Montag, 31. Januar 2022

Craig Considine: Leute des Buches. Die Begegnungen des Propheten Mohammed mit den Christen

Craig Considine: People of the Book

Prophet Muhammad’s Encounters
with Christians

London: Hurst 2021, 232 pp., illustr.

ISBN 978-787384712

InterReligiöse Bibliothek (IRB): Buch des Monats Dezember 2021 

Erläuterungen deutsch - scroll down

A considered study of Muslim–Christian coexistence

and dialogue in the time of Prophet Muhammad.

The Christians that lived around the Arabian Peninsula during Muhammad’s lifetime are shrouded in mystery. Some of the stories of the Prophet’s interactions with them are based on legends and myths, while others are more authentic and plausible. But who exactly were these Christians? Why did Muhammad interact with them as he reportedly did? And what lessons can today’s Christians and Muslims learn from these encounters? 

Scholar Craig Considine, one of the most powerful global voices speaking in admiration of the prophet of Islam, provides answers to these questions. Through a careful study of works by historians and theologians, he highlights an idea central to Muhammad’s vision: an inclusive Ummah, or Muslim nation, rooted in citizenship rights, interfaith dialogue, and freedom of conscience, religion and speech. In this unprecedented sociological analysis of one of history’s most influential human beings, Considine offers groundbreaking insight that could redefine Christian and Muslim relations.

Eine sorgsam abwägende Studie über die muslimisch-christliche Koexistenz und über den Dialog von Muslimen und Christen  zur Zeit des Propheten Muhammad.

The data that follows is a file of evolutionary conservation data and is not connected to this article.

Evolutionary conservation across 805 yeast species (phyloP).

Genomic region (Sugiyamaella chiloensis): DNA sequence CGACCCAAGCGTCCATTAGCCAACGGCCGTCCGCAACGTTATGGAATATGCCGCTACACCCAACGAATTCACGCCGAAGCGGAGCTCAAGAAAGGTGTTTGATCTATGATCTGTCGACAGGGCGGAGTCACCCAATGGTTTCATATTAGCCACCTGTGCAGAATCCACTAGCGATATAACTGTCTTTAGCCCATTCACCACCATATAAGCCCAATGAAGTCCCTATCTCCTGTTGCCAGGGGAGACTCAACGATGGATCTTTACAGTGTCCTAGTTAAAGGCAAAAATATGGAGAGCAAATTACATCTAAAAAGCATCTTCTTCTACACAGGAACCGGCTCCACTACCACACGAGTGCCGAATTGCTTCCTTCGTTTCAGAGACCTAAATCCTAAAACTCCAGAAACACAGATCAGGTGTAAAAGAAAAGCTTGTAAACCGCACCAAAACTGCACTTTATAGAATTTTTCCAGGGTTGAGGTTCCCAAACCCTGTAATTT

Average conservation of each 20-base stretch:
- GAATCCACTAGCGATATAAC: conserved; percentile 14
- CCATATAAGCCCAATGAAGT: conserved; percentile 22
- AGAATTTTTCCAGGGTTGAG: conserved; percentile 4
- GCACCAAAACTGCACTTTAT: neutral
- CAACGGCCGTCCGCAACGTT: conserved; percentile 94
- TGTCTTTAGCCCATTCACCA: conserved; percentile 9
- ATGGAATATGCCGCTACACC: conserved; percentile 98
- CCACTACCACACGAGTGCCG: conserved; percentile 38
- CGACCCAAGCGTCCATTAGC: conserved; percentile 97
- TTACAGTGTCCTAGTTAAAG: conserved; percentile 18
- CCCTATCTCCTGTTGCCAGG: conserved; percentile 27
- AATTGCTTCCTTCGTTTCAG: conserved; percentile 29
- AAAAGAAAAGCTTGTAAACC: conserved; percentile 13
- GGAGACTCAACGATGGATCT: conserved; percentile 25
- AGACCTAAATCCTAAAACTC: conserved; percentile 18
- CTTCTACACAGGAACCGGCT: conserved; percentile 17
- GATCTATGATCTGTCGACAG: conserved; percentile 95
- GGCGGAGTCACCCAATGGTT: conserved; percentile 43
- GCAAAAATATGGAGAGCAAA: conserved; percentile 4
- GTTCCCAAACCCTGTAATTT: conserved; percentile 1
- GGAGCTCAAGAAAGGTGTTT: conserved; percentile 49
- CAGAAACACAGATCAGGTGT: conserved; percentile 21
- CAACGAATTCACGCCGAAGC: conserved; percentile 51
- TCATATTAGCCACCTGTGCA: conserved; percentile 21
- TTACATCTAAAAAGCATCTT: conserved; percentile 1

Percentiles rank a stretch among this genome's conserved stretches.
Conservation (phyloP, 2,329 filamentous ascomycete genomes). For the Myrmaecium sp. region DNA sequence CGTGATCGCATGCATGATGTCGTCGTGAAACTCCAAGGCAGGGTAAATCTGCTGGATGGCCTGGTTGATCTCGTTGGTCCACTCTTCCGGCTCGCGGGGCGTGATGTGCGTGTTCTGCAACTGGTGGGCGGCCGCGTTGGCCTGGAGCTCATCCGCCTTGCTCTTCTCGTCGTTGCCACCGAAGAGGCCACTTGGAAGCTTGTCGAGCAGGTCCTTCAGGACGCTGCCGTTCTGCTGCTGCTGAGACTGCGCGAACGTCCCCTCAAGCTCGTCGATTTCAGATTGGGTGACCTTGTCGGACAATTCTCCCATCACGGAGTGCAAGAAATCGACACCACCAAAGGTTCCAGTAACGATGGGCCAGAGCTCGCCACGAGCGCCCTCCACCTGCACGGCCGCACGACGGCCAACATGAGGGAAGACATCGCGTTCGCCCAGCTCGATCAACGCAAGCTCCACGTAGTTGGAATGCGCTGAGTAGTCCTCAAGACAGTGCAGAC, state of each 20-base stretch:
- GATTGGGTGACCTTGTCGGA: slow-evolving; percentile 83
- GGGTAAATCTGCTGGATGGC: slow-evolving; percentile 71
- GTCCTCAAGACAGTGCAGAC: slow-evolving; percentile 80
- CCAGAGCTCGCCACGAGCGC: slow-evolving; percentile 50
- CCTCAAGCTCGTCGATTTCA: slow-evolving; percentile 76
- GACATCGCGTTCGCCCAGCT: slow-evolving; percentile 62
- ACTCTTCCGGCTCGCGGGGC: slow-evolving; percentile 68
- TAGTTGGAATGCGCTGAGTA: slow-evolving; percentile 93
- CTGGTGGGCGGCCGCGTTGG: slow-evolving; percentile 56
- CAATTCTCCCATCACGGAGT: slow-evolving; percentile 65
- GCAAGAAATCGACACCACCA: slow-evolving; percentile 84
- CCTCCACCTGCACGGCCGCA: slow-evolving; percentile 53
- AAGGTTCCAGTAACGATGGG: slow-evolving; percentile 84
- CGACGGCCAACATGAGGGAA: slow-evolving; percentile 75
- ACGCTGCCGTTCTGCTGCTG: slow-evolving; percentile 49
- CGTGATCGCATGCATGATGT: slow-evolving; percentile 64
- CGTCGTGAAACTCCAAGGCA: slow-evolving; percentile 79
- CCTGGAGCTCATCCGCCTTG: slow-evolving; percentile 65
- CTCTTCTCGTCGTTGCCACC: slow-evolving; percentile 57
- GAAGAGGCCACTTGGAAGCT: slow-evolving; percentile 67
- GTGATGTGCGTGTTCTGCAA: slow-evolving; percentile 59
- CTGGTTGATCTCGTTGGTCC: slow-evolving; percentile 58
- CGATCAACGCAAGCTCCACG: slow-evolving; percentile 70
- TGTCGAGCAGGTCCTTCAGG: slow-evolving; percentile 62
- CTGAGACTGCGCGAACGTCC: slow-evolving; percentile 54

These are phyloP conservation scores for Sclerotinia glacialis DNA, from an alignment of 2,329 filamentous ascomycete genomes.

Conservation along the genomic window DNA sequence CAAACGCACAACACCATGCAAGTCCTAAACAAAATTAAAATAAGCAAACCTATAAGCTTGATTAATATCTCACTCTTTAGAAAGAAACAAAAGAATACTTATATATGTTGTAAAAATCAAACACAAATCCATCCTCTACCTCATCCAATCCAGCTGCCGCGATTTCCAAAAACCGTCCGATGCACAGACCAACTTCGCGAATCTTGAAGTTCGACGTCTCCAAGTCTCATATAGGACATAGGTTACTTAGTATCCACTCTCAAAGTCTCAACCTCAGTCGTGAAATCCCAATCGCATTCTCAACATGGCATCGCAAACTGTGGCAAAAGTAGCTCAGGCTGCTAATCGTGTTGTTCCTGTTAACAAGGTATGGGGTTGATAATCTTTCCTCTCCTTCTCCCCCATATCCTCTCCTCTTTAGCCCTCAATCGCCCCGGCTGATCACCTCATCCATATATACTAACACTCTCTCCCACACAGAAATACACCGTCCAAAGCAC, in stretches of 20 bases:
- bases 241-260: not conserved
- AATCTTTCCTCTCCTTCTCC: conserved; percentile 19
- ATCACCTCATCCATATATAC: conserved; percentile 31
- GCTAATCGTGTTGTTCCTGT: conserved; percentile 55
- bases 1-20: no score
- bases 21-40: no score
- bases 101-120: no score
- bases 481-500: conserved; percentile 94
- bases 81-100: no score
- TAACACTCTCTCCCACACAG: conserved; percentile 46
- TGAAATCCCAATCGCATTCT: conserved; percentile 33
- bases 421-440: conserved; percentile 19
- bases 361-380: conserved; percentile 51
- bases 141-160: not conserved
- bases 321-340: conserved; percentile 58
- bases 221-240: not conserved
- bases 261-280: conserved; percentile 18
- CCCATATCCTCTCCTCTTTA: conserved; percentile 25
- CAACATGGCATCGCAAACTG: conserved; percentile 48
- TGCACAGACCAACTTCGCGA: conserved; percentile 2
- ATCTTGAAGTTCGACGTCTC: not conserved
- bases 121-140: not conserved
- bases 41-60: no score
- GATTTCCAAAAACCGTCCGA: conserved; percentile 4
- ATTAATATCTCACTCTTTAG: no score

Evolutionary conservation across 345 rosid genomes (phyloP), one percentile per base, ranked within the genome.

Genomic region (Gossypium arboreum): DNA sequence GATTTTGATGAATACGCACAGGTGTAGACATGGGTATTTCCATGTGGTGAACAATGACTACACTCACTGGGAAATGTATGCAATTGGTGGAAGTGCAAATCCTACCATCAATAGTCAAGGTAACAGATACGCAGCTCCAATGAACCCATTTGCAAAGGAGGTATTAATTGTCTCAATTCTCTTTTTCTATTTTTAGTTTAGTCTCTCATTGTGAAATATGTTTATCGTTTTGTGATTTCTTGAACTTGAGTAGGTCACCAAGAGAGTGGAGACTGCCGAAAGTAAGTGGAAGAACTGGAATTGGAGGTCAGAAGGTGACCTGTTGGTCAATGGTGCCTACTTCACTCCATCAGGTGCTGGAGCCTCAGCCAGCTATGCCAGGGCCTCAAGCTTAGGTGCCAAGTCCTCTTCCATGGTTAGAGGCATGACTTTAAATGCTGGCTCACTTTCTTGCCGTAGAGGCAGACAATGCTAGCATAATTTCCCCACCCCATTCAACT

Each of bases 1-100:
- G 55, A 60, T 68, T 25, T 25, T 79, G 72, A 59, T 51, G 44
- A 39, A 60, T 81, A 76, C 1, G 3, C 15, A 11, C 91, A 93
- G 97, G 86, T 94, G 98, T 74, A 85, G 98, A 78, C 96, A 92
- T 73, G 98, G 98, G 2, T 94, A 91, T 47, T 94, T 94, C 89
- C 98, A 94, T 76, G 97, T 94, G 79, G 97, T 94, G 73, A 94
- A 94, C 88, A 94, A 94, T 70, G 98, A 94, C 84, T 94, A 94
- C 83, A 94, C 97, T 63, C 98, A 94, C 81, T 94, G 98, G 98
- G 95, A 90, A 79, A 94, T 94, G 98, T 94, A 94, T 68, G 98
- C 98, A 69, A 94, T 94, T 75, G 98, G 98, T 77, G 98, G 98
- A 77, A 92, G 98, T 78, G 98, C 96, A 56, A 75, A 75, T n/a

Die Christen, die zu Lebzeiten Muhammads auf der arabischen Halbinsel lebten, sind von Geheimnissen umhüllt. Einige der Geschichten über die Begegnungen des Propheten mit ihnen beruhen auf Legenden und Mythen, während andere authentischer und glaubwürdiger sind. Aber wer genau waren diese Christen? Warum hat Mohammed mit ihnen so verkehrt, wie er es angeblich tat? Und welche Lehren können die heutigen Christen und Muslime aus diesen Begegnungen ziehen? 

Der Soziologie-Professor Craig Considine, eine der einflussreichsten globalen Stimmen, die sich für ein adäquates historisches Bild des islamischen Propheten einsetzen, gibt als Wissenschaftler Antworten auf diese Fragen. Durch eine sorgfältige Untersuchung von Werken von Historikern und Theologen hebt er eine Idee hervor, die für Mohammeds Vision von zentraler Bedeutung war: eine integrative Ummah oder muslimische Nation, die auf Bürgerrechten, interreligiösem Dialog und Gewissens-, Religions- und Redefreiheit beruht. In dieser beispiellosen soziologischen Analyse eines der einflussreichsten Menschen der Geschichte bietet Considine bahnbrechende Erkenntnisse, die die Beziehungen zwischen Christen und Muslimen neu definieren könnten.

The Author Craig Considine is a lecturer in sociology at Rice University (Houston, Texas) and a global speaker, who has contributed to 
The New York TimesThe Washington Post, CNN, the BBC, Foreign Policy and more.
An American Catholic of Irish and Italian descent, he has written 
numerous books and articles on Christian–Muslim relations.